Nina Tso-Ning Fan, violin
Rolf Haas, violin
Daniel Orsen, viola
Joshua Koestenbaum, cello
Synchronous was inspired by one of the most beautiful sunrises I have seen in Doha, Qatar, from the St. Regis hotel, where I worked for two months as an artist-in-residence through Jazz at Lincoln Center. The first time I saw it from the beach, I was so mesmerized that I could not take my eyes off it, completely losing track of time. I went back in the following days hoping to experience the same excitement as the first time, though, shortly, the novelty wore off. I was soon checking social media to connect with family and friends. Being far away, I clung to constant updates from people, attempting to ease my solitude of thousands of miles away.
So, the idea was to create a piece that would have two distinct moments happening simultaneously, where each movement occurs in real-time. The first movement "Sunset Reverie" is contrasted by the second and last "News Feed," representing the events that passed by my screen. The content was amusingly random: Photos of friends visiting medieval castles in France, an ad for a carnival parade in Brazil, videos of colleagues performing music at a Balkan concert, and so many more surprising collages of circumstances appearing in succession in a chaotic, discombobulated manner.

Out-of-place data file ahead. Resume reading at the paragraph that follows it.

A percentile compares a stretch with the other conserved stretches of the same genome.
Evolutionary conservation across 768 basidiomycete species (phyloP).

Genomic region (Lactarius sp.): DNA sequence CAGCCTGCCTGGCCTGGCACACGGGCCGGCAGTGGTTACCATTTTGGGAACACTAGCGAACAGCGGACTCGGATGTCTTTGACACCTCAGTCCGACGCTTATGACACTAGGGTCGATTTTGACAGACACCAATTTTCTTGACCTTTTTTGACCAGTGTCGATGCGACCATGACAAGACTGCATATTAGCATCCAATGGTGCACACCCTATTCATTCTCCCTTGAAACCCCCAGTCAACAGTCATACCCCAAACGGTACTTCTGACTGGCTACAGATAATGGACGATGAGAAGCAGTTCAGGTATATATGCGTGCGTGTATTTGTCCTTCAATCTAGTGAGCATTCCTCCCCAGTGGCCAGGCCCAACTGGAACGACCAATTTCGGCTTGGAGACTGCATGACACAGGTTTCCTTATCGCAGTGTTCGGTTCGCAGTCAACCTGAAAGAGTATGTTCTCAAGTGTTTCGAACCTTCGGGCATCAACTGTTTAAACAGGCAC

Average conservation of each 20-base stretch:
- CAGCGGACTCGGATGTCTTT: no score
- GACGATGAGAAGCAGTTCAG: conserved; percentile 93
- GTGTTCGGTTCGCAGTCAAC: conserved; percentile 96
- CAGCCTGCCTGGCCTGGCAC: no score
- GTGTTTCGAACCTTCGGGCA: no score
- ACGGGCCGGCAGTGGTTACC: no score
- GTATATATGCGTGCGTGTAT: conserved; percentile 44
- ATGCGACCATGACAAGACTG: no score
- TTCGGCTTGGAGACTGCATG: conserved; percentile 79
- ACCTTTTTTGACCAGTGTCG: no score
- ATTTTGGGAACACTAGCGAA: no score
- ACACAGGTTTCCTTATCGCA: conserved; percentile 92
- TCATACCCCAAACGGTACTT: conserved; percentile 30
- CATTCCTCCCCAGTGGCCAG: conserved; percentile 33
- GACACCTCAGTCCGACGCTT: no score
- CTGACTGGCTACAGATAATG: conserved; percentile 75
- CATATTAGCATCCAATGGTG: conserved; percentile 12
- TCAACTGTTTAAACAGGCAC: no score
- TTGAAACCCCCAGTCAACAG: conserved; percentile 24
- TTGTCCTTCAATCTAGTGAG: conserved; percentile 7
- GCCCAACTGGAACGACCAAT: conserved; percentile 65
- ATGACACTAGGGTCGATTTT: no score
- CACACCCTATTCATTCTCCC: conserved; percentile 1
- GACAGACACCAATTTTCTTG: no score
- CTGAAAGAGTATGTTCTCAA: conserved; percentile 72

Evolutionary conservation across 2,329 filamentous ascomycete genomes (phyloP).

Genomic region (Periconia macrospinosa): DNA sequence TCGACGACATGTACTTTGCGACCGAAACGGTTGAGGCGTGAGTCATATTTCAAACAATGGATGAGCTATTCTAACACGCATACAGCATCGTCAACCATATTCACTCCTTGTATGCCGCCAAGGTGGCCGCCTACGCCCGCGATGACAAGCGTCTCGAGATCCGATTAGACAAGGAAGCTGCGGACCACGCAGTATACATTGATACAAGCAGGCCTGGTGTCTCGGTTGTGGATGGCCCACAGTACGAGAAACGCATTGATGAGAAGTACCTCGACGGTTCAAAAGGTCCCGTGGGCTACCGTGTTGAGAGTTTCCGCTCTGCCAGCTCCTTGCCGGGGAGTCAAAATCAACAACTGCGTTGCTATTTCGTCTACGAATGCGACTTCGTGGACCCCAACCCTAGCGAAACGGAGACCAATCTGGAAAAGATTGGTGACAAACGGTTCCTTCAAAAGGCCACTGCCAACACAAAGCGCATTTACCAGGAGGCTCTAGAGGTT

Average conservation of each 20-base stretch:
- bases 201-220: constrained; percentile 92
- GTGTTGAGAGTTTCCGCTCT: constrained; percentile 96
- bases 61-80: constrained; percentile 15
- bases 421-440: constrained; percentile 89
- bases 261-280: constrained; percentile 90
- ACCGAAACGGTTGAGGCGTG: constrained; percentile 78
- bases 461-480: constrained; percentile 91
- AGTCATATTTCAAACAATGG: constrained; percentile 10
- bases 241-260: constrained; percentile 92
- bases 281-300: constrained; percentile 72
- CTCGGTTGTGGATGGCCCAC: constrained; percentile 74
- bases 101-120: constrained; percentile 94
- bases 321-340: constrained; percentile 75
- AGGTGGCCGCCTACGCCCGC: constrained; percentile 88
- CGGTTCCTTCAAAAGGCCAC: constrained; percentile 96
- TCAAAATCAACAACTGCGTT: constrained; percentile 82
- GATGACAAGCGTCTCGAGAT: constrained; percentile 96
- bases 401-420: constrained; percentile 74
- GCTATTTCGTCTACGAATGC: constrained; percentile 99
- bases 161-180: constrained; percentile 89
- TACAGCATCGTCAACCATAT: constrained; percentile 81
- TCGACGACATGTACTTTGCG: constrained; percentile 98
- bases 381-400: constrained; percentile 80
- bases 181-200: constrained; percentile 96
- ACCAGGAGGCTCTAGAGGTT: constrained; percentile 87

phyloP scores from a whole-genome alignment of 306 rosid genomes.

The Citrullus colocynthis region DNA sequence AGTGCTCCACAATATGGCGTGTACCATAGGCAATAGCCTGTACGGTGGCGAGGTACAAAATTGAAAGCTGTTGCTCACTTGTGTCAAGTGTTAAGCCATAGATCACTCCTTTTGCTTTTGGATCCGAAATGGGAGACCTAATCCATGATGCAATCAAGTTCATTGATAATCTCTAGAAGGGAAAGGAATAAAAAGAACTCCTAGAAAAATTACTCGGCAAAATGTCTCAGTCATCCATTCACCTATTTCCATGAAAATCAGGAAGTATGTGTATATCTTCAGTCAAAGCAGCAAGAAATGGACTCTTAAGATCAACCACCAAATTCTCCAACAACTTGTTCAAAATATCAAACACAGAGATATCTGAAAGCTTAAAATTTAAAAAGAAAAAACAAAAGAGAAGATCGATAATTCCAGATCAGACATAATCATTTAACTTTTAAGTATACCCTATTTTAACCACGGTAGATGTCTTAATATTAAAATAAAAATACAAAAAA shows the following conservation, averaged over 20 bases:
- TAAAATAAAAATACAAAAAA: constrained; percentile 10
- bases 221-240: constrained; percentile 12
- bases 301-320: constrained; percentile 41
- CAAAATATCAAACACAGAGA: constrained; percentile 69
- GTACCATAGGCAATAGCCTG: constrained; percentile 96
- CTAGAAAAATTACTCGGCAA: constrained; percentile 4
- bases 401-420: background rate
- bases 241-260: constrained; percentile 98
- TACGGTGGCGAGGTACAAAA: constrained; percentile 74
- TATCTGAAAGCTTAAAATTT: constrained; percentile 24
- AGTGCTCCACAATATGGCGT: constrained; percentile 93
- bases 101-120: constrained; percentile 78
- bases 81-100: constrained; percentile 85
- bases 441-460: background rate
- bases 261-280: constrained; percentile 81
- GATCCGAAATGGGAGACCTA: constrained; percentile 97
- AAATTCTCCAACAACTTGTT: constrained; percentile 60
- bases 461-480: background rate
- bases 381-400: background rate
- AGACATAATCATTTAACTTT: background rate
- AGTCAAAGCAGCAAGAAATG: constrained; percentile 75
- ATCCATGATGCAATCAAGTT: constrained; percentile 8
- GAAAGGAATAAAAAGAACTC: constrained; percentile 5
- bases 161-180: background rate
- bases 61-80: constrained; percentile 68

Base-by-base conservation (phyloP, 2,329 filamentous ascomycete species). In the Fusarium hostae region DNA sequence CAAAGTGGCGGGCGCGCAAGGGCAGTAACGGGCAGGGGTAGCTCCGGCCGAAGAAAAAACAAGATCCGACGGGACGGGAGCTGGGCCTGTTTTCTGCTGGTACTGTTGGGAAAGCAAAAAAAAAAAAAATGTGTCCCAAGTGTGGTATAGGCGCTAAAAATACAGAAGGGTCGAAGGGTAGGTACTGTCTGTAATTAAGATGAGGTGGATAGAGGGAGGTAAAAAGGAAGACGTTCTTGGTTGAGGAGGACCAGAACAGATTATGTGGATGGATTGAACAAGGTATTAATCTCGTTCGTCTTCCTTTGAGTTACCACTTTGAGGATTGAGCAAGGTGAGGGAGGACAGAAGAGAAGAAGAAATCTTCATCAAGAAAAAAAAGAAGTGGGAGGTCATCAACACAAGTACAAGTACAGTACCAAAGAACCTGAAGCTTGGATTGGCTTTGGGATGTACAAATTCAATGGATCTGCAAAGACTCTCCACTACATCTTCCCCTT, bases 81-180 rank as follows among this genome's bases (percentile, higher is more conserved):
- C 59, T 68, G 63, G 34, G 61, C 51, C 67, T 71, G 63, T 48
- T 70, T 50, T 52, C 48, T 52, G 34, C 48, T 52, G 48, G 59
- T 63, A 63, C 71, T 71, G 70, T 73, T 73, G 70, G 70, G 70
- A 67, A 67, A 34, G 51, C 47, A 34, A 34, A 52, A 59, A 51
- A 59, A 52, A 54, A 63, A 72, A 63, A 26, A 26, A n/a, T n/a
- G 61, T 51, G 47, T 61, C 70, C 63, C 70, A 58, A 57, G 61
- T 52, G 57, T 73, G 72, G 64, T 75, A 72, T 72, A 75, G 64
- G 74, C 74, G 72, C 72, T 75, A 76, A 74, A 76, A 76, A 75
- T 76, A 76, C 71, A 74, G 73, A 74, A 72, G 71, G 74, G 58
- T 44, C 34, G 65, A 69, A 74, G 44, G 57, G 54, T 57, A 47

It was surreal to see that every reality is entirely different for each of us. It made me wonder if we were collectively living in a fantasy or trance. And so, the music acts as the soundtrack to these two distinctive moments and views about time, space and synchronicities. The only thing they share in common is the illusion that such moments happened simultaneously. For this reason, both endings are the same after 5 minutes.
Commissioned by the La Jolla Music Society
Clarice Assad ©2022
Nonet in E-flat
Christine Kim, oboe
Rena Kraut, clarinet
Andrew Brady, bassoon
Matthew Wilson, horn
Steven Copes, violin
Dana Kelley, viola
Joshua Koestenbaum, cello
Zachary Cohen, double bass